A planned update of a 1974 UN document could create a useful template for socially responsible science, says David Dickson.
At the beginning of my career, I worked briefly for an organisation known as the British Society for Social Responsibility in Science (BSSRS), which promoted the idea that researchers should bear some responsibility for the way their science is used by society.
The difficulty was how to bridge the gap between well-meaning sentiments about the need for scientists to accept greater social responsibility and the practical steps needed to achieve this.
For example, the fact that many scientists worked for private companies or government departments — including ministries of defence — inevitably constrained their ability to express views about or influence how their science was being used.
This made the creation of socially responsible science a political task, not just a personal or an institutional one.
I have been reminded about all this by a debate within UNESCO (the UN Educational, Scientific and Cultural Organization) on whether to update a set of recommendations originally approved in 1974 — the period when BSSRS flourished — in a document entitled 'Recommendation on the Status of Scientific Researchers'. 
Their potential revision will be discussed at a meeting of UNESCO's World Commission on the Ethics of Scientific Knowledge and Technology in Bratislava, Slovakia, next week.
The decision to explore whether to update the 1974 Recommendation was taken after efforts to draw up an international code of ethics for scientists reached stalemate. The code was intended to build on existing codes of ethics in the life sciences, for example the 2005 Universal Declaration on Bioethics and Human Rights.
UNESCO member states have now agreed that, rather than starting from scratch with a new document, progress is likely to be faster if the 1974 Recommendation is updated.
There is a strong case for confirming the continued relevance of the 1974 document. In particular, it not only codifies the goals and value systems by which science operates, but also emphasises that these need to be supported and protected if science is to flourish.
The Recommendation also indicates how, in principle, this can be achieved. For example, it stresses the importance of two issues: the need to ensure the free circulation of scientific data and the need to provide scientists with adequate financial and institutional support.
The document continues to have a particular value today for developing countries at an early stage in building up their scientific skills and institutions. For these, it provides a useful checklist of political and institutional requirements.
All this might suggest that the existing document is adequate for current issues in science ethics and policy. But the case for breathing new life into it is equally strong.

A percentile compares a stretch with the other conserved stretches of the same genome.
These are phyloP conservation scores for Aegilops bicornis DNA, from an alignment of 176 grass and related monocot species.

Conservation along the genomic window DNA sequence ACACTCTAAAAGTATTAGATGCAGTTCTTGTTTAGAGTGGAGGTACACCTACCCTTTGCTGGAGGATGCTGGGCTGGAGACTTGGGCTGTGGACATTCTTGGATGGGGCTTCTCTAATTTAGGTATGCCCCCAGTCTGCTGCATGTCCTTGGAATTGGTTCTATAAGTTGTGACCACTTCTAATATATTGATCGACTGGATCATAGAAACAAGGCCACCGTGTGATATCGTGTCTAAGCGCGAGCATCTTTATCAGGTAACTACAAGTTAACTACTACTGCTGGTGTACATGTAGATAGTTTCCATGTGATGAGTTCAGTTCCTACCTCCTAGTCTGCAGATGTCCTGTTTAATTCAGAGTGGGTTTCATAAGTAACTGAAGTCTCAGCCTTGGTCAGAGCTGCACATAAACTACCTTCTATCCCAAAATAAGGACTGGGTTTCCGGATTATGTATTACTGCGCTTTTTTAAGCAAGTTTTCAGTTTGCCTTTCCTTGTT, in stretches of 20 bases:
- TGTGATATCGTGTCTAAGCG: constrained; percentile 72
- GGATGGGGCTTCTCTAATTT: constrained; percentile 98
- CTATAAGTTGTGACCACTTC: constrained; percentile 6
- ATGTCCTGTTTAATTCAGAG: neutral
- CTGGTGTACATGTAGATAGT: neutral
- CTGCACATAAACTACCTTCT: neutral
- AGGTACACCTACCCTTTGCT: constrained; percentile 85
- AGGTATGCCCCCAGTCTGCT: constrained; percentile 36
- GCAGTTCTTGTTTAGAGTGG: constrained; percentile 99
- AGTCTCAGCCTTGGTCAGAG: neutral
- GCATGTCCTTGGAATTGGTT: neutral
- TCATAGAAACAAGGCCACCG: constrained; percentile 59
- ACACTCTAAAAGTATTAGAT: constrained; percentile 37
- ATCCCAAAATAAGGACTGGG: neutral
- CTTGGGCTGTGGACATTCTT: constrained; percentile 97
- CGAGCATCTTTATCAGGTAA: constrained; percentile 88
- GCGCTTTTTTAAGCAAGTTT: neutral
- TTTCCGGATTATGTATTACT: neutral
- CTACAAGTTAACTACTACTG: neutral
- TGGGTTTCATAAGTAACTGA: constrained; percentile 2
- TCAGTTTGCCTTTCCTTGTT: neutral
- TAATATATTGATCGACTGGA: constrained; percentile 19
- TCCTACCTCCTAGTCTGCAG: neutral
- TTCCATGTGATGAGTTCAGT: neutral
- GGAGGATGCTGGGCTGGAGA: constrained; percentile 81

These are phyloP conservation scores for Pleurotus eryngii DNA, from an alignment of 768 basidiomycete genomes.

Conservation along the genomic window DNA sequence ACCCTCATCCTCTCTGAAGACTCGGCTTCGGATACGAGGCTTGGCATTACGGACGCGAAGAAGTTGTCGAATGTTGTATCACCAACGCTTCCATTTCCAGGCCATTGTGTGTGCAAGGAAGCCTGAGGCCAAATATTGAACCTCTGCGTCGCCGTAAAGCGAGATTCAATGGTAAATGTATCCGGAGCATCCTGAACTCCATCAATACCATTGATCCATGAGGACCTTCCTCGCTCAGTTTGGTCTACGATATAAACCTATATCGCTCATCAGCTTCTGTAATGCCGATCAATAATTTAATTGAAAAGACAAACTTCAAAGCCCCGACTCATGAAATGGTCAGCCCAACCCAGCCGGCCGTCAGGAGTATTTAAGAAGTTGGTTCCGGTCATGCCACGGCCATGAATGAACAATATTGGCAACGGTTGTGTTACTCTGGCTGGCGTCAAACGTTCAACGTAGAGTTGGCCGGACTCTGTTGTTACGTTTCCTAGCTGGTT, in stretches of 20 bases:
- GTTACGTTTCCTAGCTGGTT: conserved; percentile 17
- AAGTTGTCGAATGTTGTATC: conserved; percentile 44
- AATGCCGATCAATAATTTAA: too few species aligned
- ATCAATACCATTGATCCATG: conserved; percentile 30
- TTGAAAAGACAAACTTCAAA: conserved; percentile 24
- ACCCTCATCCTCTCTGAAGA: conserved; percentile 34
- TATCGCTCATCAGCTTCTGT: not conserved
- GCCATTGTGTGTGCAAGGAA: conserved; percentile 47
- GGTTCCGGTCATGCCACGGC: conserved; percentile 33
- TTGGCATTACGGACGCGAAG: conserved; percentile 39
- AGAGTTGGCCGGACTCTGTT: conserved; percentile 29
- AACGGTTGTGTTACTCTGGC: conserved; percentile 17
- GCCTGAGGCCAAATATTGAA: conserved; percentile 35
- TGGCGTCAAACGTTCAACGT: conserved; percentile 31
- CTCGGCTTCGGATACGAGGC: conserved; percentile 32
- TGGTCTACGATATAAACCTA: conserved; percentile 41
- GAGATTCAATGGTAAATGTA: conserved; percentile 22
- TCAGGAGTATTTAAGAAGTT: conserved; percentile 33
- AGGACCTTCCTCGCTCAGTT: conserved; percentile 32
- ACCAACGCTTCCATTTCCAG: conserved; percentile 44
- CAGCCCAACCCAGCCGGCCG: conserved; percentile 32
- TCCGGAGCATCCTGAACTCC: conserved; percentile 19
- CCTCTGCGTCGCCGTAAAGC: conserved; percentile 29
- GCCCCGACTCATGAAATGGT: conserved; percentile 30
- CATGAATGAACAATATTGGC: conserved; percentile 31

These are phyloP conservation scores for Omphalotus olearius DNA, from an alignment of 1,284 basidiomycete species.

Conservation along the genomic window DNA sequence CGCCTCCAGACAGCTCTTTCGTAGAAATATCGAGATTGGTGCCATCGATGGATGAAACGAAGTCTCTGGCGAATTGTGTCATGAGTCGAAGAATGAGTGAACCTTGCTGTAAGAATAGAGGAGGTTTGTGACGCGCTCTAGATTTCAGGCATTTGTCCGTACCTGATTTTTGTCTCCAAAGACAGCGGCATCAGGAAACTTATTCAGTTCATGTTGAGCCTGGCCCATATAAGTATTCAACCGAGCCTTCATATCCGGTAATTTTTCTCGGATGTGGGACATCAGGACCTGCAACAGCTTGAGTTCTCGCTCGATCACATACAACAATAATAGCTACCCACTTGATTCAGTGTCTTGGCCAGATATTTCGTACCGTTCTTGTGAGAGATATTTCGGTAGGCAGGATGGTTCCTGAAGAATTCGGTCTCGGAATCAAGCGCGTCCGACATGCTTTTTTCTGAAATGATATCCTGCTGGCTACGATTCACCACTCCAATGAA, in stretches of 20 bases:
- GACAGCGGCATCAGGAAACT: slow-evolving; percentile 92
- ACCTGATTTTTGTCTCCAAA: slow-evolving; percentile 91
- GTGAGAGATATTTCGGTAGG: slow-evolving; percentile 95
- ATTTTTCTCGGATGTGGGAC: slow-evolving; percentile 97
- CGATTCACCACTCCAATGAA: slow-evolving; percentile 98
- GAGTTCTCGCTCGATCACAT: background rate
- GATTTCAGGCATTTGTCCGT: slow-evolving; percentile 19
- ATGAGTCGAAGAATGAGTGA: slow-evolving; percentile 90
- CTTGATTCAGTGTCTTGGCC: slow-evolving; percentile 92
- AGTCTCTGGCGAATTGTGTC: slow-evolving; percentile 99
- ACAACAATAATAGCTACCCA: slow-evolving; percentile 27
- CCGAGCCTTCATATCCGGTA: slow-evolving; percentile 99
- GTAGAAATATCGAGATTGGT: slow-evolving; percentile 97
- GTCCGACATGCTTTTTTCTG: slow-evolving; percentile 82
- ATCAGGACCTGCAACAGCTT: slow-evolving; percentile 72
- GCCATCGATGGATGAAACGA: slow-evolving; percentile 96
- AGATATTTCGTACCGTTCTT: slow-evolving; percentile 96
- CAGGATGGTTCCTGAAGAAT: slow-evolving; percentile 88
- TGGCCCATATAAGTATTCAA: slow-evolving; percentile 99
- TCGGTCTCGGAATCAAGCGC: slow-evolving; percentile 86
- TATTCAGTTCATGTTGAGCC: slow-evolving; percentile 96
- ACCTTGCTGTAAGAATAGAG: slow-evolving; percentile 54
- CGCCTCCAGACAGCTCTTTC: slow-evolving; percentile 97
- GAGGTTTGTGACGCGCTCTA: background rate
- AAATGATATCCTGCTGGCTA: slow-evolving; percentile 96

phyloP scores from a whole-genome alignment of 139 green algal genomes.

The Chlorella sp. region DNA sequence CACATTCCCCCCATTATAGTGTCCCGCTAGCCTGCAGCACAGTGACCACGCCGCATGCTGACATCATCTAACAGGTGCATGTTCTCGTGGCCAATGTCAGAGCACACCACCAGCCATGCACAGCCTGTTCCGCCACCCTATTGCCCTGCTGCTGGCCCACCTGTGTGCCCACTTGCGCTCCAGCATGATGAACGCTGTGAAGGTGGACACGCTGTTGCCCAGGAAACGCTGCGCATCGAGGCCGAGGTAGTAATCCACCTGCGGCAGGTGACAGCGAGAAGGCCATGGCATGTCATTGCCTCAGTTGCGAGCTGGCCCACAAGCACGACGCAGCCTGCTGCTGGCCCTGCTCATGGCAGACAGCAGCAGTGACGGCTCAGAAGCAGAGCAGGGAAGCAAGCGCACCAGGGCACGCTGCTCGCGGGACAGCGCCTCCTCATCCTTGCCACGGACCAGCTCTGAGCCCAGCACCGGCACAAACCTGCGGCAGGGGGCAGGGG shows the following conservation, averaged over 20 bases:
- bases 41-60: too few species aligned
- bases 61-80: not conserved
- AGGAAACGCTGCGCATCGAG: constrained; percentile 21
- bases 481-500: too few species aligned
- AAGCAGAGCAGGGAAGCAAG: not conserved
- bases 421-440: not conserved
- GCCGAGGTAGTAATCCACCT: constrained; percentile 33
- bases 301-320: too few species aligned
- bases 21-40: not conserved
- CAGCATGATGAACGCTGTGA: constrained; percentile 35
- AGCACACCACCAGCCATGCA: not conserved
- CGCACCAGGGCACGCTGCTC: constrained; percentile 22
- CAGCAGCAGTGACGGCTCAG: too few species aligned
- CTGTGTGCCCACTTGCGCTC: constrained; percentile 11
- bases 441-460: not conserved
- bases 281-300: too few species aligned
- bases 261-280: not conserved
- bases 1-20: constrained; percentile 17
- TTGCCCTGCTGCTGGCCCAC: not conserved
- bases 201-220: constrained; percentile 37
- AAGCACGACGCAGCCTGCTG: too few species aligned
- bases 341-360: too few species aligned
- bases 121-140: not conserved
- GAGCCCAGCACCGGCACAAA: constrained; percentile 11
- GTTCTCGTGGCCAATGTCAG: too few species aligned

For example, the original document says little about the need for gender equality — scientists are invariably referred to as male. Nor does it properly reflect how science has become increasingly embedded in the functioning of market economies, with the additional competitive pressures on scientists that this can bring, some of which have been blamed for a growth in the risk of fraud and misconduct.
Areas of science that have potential 'dual use' — those that can lead to new technologies or information with potential for both benevolent and malevolent applications — such as genetic technologies that have the potential of being used for new types of biological weapons, have also grown considerably over the past 40 years, causing inevitable dilemmas for the researchers involved.
Perhaps the biggest challenge will be in modifying the somewhat hubristic tone in which the 1974 Recommendation was written.
At the time, as I remember well, many scientists felt that it was science itself — and not just its lack of social responsibility — that was coming under attack. Their response was to emphasise that, while science should serve society, this could best be done by leaving it essentially in the hands of an enlightened scientific community.
One of the big changes in the intervening 40 years has been the growing recognition that this is not the whole answer. Full public engagement with science is also required to ensure its goals coincide with those of the society that supports it through state funding of research.
Science communication, still in its infancy when the 1974 Recommendation was written, now plays an important part in mediating the relationship between science and society, and ensuring that this alignment occurs.
And part of scientists' social responsibility today is to engage in this process, for example by making themselves available to journalists and participating in public discussions about scientific priorities — as well as the potential dangers that scientific development can bring.
The 1974 Recommendation needs to be revised in a way that fully absorbs this new perspective, on top of the other areas mentioned above.
If it can be, then the resulting document — which, it is hoped, all UNESCO member states will eventually approve — could become a powerful template for a socially responsible science for the 21st century.
David Dickson is a science journalist who has worked on the staffs of Nature, Science and New Scientist, specialising in reporting on science policy. He was the founding director of SciDev.Net 2001–2011.